Russia to use Fan-IDs (again) as visas for 2020 UEFA Euro Cup visitors
Upper house of the Russian parliament, the Federation Council, have passed on Monday a bill allowing foreign tourists with Fan-IDs to travel to Russia without entry visas for matches of the 2020 UEFA Euro Cup.
Last week, the bill was passed in the third and final reading by lawmakers from the State Duma, the parliament’s lower house, and following today’s approval by the senators, it must be signed into law by the Russian president.
“Within the period, which begins 14 days prior to the first match of the 2020 UEFA Euro Cup in Saint Petersburg and ends on the day of the last match [in St. Petersburg], the entrance to Russia for foreign citizens and stateless persons, who come to Russia to watch 2020 UEFA Euro Cup matches, will not require issuance of visas based on identification documents,” according to the explanatory note.
Addressing a government’s session in mid-March, Russian Prime Minister Dmitry Medvedev said that the country planned “to employ the same mechanism we used in the past regarding the issuance and operational rules of Fan-IDs.”
Russia came up for the 2018 FIFA World Cup with an innovation, which was the so-called Fan-ID and was required for all ticketholders. This innovation was successfully tested during the 2017 FIFA Confederations Cup in Russia and earned high marks from the world’s governing football body of FIFA.
The Fan-ID played an important security role during the major football tournament in Russia as it granted admittance to the stadiums and also served as visa for foreign visitors to enter the country.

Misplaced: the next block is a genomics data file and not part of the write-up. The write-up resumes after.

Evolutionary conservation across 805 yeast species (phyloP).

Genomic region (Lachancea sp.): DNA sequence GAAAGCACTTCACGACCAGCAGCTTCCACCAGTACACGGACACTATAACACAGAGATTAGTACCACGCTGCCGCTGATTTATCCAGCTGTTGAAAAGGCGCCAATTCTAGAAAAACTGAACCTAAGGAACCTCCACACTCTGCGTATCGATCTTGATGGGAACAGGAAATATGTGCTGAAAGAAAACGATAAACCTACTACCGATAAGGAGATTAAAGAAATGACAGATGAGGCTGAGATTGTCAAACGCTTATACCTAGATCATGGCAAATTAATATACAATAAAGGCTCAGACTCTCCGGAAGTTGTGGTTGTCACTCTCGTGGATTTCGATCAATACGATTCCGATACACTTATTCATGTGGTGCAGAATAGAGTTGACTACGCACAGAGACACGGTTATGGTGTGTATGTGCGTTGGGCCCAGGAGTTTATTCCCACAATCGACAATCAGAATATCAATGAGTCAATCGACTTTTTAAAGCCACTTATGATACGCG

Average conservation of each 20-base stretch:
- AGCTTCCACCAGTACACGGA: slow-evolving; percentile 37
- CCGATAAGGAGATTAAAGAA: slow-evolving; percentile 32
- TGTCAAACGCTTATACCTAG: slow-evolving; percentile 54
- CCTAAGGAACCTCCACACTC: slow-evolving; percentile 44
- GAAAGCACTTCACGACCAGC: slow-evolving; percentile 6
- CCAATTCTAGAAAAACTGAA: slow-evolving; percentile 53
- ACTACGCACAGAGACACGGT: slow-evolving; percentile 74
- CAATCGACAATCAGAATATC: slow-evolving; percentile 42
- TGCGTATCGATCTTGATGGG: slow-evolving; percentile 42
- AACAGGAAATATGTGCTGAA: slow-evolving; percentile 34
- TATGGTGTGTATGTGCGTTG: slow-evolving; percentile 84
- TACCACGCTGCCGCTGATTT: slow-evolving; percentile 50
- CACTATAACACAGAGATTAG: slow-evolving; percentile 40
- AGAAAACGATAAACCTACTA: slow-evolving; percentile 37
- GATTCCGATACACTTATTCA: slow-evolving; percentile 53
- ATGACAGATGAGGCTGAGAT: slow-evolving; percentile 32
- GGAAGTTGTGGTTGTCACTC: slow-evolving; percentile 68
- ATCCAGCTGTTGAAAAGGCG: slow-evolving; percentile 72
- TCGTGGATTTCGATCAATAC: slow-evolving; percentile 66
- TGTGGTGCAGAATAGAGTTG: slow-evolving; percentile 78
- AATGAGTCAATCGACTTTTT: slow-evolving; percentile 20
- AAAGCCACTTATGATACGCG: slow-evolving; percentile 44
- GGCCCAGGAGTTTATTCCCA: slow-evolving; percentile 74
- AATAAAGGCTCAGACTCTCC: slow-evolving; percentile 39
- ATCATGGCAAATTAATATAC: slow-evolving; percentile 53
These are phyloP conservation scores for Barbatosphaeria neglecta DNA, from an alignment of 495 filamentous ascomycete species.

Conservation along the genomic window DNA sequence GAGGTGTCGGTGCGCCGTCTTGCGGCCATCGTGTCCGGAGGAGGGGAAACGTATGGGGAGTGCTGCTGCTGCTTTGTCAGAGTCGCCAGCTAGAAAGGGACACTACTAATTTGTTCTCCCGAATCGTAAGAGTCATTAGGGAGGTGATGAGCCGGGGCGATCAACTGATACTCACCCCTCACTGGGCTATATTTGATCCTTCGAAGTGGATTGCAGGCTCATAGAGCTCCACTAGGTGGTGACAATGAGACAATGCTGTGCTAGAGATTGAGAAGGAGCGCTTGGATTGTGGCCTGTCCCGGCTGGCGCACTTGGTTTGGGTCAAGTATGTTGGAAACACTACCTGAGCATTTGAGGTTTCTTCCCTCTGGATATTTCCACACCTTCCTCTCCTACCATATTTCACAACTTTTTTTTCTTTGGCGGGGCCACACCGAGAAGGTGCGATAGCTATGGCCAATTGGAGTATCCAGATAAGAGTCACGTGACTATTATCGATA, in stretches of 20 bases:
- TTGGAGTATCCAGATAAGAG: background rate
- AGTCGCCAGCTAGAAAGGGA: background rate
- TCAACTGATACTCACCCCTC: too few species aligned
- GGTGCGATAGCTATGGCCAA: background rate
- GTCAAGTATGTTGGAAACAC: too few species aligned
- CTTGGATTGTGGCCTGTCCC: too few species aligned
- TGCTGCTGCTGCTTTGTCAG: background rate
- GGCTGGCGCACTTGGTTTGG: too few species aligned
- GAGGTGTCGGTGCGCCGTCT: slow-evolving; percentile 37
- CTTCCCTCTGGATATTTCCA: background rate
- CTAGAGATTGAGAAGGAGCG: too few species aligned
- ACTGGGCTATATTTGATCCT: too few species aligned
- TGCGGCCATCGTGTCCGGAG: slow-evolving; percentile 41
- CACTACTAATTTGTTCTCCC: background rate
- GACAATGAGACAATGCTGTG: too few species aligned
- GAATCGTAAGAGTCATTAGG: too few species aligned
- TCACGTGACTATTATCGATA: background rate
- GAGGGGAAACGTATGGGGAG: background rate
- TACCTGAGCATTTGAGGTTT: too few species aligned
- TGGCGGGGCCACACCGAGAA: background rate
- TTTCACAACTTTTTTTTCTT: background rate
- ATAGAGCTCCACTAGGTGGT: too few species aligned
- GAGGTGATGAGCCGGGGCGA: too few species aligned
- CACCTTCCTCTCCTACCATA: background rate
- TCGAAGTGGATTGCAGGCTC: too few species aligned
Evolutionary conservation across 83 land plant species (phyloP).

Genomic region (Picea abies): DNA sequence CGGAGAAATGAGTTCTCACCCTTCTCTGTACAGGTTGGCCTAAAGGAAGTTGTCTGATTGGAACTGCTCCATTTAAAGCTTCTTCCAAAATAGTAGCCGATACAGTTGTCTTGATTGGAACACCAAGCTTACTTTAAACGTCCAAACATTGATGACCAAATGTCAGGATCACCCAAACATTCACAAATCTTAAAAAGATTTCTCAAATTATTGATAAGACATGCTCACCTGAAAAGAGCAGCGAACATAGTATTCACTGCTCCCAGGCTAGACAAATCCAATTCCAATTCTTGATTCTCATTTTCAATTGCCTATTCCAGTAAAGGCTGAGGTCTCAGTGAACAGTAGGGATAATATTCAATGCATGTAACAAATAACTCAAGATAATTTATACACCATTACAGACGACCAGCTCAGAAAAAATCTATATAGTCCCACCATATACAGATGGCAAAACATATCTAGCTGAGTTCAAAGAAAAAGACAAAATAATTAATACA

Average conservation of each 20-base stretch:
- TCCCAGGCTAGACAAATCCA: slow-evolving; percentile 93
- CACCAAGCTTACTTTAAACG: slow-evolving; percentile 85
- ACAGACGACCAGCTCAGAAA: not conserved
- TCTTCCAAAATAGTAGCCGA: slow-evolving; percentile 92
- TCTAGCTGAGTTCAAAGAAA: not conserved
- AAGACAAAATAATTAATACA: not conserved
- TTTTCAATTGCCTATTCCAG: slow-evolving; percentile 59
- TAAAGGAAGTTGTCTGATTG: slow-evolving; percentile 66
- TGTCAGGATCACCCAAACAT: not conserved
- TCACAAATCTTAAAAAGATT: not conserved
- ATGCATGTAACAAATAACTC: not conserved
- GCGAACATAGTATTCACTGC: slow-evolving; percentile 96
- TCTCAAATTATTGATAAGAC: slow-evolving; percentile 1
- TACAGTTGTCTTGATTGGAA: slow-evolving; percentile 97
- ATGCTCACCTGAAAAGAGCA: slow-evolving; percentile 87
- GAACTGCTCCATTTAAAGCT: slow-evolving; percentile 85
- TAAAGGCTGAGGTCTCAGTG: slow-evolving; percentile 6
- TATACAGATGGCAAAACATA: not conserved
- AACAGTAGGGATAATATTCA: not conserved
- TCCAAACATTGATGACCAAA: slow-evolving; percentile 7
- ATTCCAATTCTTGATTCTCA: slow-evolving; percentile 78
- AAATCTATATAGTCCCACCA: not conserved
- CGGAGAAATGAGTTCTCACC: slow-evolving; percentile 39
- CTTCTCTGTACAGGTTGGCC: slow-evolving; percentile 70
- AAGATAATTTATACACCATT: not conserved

A Fan-ID holder was allowed to enter the country without having a Russian visa and stay for the duration of the global football tournament. Fan-IDs were obligatory, in addition to purchased tickets, in order to attend matches of the 2018 World Cup tournament in Russia.
2020 UEFA Euro Cup
The matches of the 2020 Euro Cup will be held at stadiums in 12 different cities across Europe, namely in London (England), Munich (Germany), Rome (Italy), Baku (Azerbaijan), Saint Petersburg (Russia), Bucharest (Romania), Amsterdam (The Netherlands), Dublin (Ireland), Bilbao (Spain), Budapest (Hungary), Glasgow (Scotland) and Copenhagen (Denmark).
Russia’s second largest city of St. Petersburg was granted the right to host three group stage matches and one of the quarterfinals of the 2020 UEFA Euro Cup.
The decision to hold the 2020 Euro Cup, which will be celebrating its 60th anniversary that year, in various European countries instead of in one or two hosting countries was made at the UEFA Executive Committee’s meeting in Lausanne, Switzerland, on December 6, 2012.
A total of 24 national football teams will be playing in the final tournament of the 2020 Euro Cup. All 55 UEFA national member teams, including 12 teams from the hosting countries, will have to play in the qualifying matches to vie for the berth in the final 24-team lineup of the quadrennial European football championship.
It is possible that some of the national teams from the hosting countries of the 2020 Euro Cup will not be playing on home soil in case they fail to clear the qualifying stage.